A Glue That Only Hardens When Electrified Will Even Work Under Water

By Andrew Liszewski on at

Have you ever spilt water on a piece of tape and noticed it loses its stickiness? Water and adhesives usually don’t mix, but researchers from Nanyang Technological University in Singapore have created a new type of glue that works in wet environments because it only hardens when a voltage is applied.

Nicknamed Voltaglue because apparently all the cool glue names were already taken, the new adhesive has been in development for over a year by a team of scientists at NTU’s School of Materials Science and Engineering, led by Assistant Professor Terry Steele.

Most super-strong adhesives, like superglue, harden when they come into contact with moisture in the air, when exposed to high heat, or when mixed with other chemicals. But to make a glue that wasn’t affected by the environment around it, like the presence of water, the scientists engineered it to only harden when a voltage was applied.

A Glue That Only Hardens When Electrified Will Even Work Under Water

To realize this special electrocuring behaviour, the Voltaglue was developed using hydrogels made from carbon molecules called carbenes that are attached to branch-like pieces of plastic called dendrimers. When electricity is introduced, the carbenes react and ‘hook’ onto nearby surfaces. The longer a voltage is applied, the stronger the bond that’s created.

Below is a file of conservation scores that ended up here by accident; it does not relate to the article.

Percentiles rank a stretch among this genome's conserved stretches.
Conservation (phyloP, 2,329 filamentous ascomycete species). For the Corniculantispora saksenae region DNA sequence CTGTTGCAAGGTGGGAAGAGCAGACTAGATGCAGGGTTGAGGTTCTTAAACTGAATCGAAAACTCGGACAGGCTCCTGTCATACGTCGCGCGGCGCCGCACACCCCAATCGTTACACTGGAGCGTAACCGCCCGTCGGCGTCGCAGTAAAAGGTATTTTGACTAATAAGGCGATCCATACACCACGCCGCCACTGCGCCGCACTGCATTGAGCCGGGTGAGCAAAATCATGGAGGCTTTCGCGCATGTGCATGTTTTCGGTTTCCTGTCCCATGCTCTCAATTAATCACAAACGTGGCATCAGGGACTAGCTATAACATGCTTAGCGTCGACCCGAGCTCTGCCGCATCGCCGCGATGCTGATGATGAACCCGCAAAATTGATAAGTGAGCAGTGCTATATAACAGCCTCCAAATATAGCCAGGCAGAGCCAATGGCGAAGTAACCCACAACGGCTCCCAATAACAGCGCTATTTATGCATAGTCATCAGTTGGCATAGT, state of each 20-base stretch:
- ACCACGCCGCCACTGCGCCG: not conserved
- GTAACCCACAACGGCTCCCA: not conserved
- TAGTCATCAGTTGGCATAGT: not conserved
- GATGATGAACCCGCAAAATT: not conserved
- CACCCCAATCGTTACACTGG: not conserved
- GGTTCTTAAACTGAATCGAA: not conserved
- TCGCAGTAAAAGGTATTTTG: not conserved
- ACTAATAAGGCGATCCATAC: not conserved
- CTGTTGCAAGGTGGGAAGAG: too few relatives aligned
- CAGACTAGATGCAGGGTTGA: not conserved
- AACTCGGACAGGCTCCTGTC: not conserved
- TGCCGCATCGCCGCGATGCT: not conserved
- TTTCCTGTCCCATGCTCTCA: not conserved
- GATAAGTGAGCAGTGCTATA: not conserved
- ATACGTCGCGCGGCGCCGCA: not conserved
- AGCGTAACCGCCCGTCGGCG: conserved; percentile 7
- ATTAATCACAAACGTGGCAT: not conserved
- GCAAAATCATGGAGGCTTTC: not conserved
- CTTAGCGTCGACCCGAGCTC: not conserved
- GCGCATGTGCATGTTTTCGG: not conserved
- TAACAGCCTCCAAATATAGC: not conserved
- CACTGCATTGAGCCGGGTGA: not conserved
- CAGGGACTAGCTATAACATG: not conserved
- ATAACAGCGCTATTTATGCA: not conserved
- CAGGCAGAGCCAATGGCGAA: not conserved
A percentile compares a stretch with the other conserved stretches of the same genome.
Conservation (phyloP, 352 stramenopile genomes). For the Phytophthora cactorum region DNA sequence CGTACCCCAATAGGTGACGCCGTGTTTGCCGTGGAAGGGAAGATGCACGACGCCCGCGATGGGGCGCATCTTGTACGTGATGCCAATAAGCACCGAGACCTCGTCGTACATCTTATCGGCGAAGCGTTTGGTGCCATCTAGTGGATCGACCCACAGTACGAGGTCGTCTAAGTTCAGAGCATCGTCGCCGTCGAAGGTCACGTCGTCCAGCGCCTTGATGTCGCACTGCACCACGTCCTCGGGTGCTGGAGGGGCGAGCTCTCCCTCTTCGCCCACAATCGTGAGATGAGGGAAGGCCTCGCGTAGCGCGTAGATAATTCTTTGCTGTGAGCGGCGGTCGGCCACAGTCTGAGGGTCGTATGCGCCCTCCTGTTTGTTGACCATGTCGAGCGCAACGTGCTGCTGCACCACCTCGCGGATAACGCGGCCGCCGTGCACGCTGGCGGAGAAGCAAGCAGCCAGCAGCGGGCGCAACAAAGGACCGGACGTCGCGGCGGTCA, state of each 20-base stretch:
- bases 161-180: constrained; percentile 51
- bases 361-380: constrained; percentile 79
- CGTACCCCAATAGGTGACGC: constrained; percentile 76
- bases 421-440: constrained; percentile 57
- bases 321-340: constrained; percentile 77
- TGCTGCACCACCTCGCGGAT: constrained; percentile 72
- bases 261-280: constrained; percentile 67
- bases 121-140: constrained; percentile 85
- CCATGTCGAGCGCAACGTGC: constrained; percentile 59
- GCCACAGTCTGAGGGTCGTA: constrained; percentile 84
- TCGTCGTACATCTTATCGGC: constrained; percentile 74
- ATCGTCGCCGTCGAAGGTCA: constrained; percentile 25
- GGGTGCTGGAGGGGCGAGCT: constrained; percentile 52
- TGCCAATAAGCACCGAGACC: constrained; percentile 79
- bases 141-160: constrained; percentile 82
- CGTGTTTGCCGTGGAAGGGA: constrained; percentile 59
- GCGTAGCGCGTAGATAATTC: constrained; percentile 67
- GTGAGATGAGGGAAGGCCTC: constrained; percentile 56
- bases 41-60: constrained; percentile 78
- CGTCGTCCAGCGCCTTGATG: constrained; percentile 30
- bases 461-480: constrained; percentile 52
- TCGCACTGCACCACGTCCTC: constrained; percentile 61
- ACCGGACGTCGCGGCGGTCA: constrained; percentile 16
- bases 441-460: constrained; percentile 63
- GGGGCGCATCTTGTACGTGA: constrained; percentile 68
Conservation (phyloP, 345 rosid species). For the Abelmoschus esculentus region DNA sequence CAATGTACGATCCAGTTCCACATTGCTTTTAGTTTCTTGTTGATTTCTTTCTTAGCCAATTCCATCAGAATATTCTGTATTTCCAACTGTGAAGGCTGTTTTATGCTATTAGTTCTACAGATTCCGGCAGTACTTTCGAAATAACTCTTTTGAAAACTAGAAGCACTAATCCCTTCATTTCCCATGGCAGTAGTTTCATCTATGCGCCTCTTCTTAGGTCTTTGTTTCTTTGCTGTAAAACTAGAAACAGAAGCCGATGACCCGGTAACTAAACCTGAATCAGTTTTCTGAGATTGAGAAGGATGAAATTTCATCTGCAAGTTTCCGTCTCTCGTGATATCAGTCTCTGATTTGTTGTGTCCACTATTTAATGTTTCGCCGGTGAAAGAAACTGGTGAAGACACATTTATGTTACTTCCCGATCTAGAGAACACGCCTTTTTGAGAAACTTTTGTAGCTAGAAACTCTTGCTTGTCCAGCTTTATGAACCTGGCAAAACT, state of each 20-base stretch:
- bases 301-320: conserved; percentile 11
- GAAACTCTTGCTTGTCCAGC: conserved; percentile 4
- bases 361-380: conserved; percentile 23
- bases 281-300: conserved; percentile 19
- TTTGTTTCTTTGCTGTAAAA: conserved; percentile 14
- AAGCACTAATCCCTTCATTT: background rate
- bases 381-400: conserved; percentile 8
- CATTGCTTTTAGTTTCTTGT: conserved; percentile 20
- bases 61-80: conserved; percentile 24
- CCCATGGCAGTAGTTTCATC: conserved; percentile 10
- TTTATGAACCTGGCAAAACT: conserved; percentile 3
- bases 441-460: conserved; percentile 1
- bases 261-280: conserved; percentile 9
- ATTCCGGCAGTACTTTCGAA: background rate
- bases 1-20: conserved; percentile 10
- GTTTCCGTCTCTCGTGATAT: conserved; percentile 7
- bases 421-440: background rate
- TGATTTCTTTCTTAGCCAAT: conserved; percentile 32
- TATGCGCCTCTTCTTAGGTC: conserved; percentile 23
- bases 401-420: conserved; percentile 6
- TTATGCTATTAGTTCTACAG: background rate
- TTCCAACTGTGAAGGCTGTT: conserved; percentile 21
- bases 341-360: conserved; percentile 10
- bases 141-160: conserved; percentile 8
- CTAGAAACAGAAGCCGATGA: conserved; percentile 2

So besides being usable under water, the new adhesive can also be custom cured to varying levels of hardness. When fixing a hole in a boat, a long application of electricity means the Voltaglue will be extra hard and stick for a very long time. But for medical applications, less voltage could be used, resulting in a softer glue that flexes to accommodate a patient’s movements.

But here’s the coolest part: Steele and his team are not only working to make their new adhesive cure in just a few seconds, but also a way to undo the hardening process. With reversible glue, everything from cars to smartphones could be easier to build–and even easier to break apart and repair at the end of their life.

[AlphaGalileo via Gizmag]